Seizure as the Cause of Atrial Fibrillation.
Cardiac dysrhythmias are commonly seen with seizures, especially generalized tonic-clonic seizures (GTCS). Sinus tachycardia is the most frequently encountered dysrhythmia (87%), and asystole, ventricular tachydysrhythmia, and sinus bradycardia, which are the most lethal ictal dysrhythmias, occur in less than 5%-10% of cases (1). Peri-ictal atrial fibrillation (AF) is very rare, and here we present a case of AF that starts and ends with seizure episodes.
The authors have obtained the informed consent of the patient for publishing this case.
A 72-year-old man was brought to our emergency department (ED) with the complaint of seizure. His wife reported that he was standing when suddenly lost his consciousness and fell down. His eyes were wide open and fixed in an upward gaze. After a few seconds, his limbs started to jerk, which lasted less than 1 min; then, he lost bladder control. He regained complete consciousness after 5 min. According to the emergency medical technicians, his vital signs and bedside glucose test results were normal, and he had no postictal deficits. They transported him to our ED considering it to be an episode of GTCS.
The patient was hemodynamically stable and alert in ED, but he could not remember the event. His heart rate was 80 regular beats per minute (bpm) and pulse was regular. We could not find any past history of neurological or cardiovascular diseases; furthermore, the patient had no history of drug or alcohol abuse and was not taking any medication.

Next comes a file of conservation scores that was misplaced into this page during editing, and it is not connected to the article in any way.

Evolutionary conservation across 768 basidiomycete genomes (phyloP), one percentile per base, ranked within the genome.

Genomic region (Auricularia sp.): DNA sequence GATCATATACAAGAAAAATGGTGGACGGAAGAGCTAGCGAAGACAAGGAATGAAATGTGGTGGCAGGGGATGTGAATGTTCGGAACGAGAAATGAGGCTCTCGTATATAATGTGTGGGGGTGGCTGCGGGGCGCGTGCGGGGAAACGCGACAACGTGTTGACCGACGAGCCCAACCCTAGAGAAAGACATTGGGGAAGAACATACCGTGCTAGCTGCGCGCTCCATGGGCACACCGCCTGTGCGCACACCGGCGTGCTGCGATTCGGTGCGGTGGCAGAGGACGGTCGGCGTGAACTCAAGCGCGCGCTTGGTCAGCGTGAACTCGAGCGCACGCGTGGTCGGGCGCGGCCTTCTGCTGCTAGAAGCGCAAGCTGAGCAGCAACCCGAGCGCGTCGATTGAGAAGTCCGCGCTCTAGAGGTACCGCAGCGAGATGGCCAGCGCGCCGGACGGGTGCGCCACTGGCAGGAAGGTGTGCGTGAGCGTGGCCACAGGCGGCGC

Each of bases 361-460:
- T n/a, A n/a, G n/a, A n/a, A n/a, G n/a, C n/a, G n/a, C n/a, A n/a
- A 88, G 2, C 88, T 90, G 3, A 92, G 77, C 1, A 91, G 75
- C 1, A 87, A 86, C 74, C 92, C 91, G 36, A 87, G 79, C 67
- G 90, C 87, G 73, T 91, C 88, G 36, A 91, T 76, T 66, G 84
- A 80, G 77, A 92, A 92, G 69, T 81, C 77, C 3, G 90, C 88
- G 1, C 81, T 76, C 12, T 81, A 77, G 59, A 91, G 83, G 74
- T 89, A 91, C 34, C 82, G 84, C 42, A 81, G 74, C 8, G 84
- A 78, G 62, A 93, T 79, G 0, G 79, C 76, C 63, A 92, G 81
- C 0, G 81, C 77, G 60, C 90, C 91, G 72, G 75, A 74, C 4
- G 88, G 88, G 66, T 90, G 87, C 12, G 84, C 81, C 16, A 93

While we were preparing him for recording an electrocardiogram (ECG), he suddenly lost his consciousness and started to convulse again. His carotid pulse was well palpable and, obviously, irregular. This episode lasted for about 1 min, and after 5 min, he became conscious without any neurological deficit. His blood pressure was 150/80 mm Hg and pulse was regular at 90 bpm. We performed a 12-lead ECG; his cardiac rhythm was normal sinus rhythm (NSR). Brain computed tomography images showed normal findings, and we put him on continuous lead-II ECG monitoring and requested neurology and cardiology consultations.
Thirty minutes later, he had another seizure episode. After 10 s, we noted that his NSR changed to AF with rapid ventricular response (about 120 bpm), which persisted throughout and 10 s after the seizure and then spontaneously converted back to NSR. The pattern of convulsions was compatible with GTCS, and we gave him a loading dose of phenytoin. He had another episode of seizure after about 1 h; his cardiac rhythm changed from NSR to AF with rapid ventricular response (about 130 bpm) and then changed back to NSR. Although we wanted to admit him into the hospital for more detailed evaluation, he left the hospital against medical advice after remaining seizure free for 3 h. We referred him to our outpatient neurology clinic, but he did not visit again.
Brief AF is a rare postictal dysrhythmia (1), but in case of AF and loss of consciousness, it is important to consider seizure as the cause of AF (2). The first case report on the relation of AF and seizure was published in 1970 (3). Recently, in a systematic review, Van der Lende et al. reported on 13 patients experiencing postictal AF since 1970 (4). Among them, in three patients who had video EEG proof of their epileptic events, AF lasted for 10, 55, and >110 s. But in the remaining 10 patients who had no EEG proof, the duration of AF was 1.5-25 h.
The pathophysiology of peri-ictal dysrhythmias is not completely understood. Some authors believe that cardiac dysrhythmias are related to the type and duration of seizure episodes (5). Simon and Britton believe that seizures increases the risk of peri-ictal dysrhythmias by altering the autonomic function (6, 7); however, there are other authors who consider dysrhythmias as the cause (not the effect) of seizure (6).